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BioMed Research International
Volume 2014 (2014), Article ID 325052, 9 pages
Clinical Study

Patients with Poor Response to Antipsychotics Have a More Severe Pattern of Frontal Atrophy: A Voxel-Based Morphometry Study of Treatment Resistance in Schizophrenia

1Biostructure and Bioimaging Institute, National Research Council, Via T. De Amicis 95, 80145 Naples, Italy
2Section of Psychiatry, Department of Neuroscience and Reproductive and Odontostomatological Sciences, University “Federico II”, 80131 Naples, Italy
3IDC Hermitage Capodimonte Spa, 80145 Naples, Italy
4Department of Advanced Biomedical Sciences, University “Federico II”, 80131 Naples, Italy
5Department of Neuroscience, Reproductive and Odontostomatological Sciences, University “Federico II”, 80131 Naples, Italy

Received 13 February 2014; Revised 20 June 2014; Accepted 11 July 2014; Published 23 July 2014

Academic Editor: Annalena Venneri

Copyright © 2014 Mario Quarantelli et al. This is an open access article distributed under the Creative Commons Attribution License, which permits unrestricted use, distribution, and reproduction in any medium, provided the original work is properly cited.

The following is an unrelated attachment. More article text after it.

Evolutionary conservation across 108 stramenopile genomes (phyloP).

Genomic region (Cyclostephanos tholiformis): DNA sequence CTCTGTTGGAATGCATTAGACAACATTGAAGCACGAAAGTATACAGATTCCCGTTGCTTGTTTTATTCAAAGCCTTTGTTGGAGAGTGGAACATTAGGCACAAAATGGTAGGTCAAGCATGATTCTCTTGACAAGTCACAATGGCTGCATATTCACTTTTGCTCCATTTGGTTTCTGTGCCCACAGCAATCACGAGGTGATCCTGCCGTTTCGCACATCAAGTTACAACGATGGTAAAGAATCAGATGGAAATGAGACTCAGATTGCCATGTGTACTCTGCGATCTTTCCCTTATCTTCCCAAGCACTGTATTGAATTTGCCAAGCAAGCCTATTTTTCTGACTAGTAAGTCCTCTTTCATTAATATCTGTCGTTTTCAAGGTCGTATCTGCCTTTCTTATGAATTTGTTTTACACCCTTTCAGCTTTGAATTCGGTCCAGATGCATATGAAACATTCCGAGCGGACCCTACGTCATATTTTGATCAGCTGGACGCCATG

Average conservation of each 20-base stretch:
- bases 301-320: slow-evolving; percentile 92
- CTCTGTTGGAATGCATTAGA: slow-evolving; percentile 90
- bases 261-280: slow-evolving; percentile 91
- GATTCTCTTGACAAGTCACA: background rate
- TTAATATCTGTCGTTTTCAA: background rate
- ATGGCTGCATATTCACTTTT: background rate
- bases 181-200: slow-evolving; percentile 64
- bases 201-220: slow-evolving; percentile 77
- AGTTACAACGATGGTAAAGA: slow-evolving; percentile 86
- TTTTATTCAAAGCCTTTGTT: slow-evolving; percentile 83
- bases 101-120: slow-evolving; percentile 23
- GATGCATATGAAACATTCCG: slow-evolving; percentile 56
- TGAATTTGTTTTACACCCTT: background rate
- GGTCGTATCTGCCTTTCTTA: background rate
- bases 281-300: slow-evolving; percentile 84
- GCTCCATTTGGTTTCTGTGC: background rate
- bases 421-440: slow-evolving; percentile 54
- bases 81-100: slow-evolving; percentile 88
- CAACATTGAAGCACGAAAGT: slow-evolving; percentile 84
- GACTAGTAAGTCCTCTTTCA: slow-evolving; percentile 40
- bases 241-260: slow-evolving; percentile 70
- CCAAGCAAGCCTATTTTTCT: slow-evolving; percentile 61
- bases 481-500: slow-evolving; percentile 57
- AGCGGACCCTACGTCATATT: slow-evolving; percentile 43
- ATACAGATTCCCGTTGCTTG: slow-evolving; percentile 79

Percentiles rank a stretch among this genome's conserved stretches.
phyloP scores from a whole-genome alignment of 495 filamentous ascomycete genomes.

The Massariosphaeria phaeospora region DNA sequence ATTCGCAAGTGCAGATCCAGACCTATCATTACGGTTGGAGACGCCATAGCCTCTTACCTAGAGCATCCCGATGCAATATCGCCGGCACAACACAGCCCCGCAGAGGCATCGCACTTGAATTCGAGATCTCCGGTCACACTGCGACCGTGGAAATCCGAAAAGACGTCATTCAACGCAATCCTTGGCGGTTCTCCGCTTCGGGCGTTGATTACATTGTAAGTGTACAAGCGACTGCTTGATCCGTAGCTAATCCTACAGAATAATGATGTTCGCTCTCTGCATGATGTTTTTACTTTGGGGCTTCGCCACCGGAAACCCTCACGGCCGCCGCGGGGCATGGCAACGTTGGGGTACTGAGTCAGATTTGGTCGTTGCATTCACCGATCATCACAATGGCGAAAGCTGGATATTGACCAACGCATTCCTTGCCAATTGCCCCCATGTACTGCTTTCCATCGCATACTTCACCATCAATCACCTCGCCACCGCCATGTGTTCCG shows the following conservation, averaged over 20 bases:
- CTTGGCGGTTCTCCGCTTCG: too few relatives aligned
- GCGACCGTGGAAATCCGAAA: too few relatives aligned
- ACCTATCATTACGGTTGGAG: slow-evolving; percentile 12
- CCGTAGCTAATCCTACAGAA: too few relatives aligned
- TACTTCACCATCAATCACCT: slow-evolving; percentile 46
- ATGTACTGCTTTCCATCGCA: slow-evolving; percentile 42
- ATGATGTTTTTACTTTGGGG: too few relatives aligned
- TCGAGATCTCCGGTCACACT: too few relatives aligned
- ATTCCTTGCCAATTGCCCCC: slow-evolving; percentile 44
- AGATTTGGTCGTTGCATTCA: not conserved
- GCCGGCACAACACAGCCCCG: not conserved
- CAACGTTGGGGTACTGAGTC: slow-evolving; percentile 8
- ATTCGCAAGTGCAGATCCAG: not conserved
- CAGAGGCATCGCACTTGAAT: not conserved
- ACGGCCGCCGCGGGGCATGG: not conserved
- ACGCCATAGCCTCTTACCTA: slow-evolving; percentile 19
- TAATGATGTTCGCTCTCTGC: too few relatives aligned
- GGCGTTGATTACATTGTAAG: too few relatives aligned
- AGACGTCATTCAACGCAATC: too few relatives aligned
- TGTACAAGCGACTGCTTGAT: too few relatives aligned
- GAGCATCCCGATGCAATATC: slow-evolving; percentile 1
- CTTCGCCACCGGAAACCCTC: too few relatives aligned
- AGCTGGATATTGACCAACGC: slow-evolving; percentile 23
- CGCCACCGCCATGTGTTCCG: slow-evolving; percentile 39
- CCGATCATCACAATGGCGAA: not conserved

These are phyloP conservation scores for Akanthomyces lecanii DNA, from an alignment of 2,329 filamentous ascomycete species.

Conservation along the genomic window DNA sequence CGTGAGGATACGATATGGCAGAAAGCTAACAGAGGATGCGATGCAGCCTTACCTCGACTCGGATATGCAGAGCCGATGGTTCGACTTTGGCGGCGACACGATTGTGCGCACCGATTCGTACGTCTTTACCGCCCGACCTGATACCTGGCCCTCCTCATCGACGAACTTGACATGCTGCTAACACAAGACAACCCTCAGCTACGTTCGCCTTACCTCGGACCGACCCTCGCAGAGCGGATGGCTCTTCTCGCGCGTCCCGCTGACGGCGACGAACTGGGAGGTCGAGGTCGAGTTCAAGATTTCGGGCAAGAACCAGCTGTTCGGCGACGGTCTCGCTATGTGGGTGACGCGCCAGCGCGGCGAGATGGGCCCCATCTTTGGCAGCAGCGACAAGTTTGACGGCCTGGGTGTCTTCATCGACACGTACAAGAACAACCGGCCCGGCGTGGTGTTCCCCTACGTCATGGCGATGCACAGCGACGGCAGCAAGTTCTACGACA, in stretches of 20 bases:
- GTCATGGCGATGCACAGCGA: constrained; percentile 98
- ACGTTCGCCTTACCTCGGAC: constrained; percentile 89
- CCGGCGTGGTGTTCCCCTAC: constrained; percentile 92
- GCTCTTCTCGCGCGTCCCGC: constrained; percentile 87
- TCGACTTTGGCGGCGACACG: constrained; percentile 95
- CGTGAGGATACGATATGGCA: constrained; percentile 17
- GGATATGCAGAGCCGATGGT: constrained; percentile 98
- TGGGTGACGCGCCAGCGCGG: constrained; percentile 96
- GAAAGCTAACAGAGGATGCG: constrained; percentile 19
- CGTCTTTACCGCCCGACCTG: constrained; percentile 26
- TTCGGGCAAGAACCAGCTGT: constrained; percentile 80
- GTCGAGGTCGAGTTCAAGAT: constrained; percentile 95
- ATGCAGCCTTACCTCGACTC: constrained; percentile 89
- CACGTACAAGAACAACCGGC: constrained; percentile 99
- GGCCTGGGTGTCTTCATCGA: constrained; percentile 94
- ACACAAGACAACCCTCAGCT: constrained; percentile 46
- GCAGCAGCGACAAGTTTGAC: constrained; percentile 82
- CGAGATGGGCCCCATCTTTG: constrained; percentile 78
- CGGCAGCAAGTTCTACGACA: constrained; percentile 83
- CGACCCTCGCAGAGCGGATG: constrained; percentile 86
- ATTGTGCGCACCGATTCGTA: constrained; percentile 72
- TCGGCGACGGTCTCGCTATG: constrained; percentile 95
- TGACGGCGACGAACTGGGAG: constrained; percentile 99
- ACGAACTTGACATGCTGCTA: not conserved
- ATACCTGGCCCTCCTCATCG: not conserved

Approximately 30% of schizophrenia patients do not respond adequately to the therapy. Previous MRI studies have suggested that drug treatment resistance is associated with brain morphological abnormalities, although region-of-interest analysis of MR studies from nonresponder and responder patients failed to demonstrate a statistically significant difference between these two schizophrenia subgroups. We have used a voxel-based analysis of segmented MR studies to assess structural cerebral differences in 20 nonresponder and 15 responder patients and 16 age-matched normal volunteers. Differences between the three groups emerged bilaterally mainly at the level of the superior and middle frontal gyri, primarily due to reduced grey matter volumes in nonresponders, as compared to both normal volunteers and responder patients. Post hoc direct comparison between the two schizophrenia subgroups demonstrated significantly reduced grey matter volumes in middle frontal gyrus bilaterally, in the dorsolateral aspects of left superior frontal gyrus extending into postcentral gyrus and in the right medial temporal cortex. Our results extend and integrate previous findings suggesting a more severe atrophy in nonresponder schizophrenia patients, compared to responder patients, mainly at the level of the superior and middle frontal gyri. Longitudinal studies in drug-naïve patients are needed to assess the role of these associations.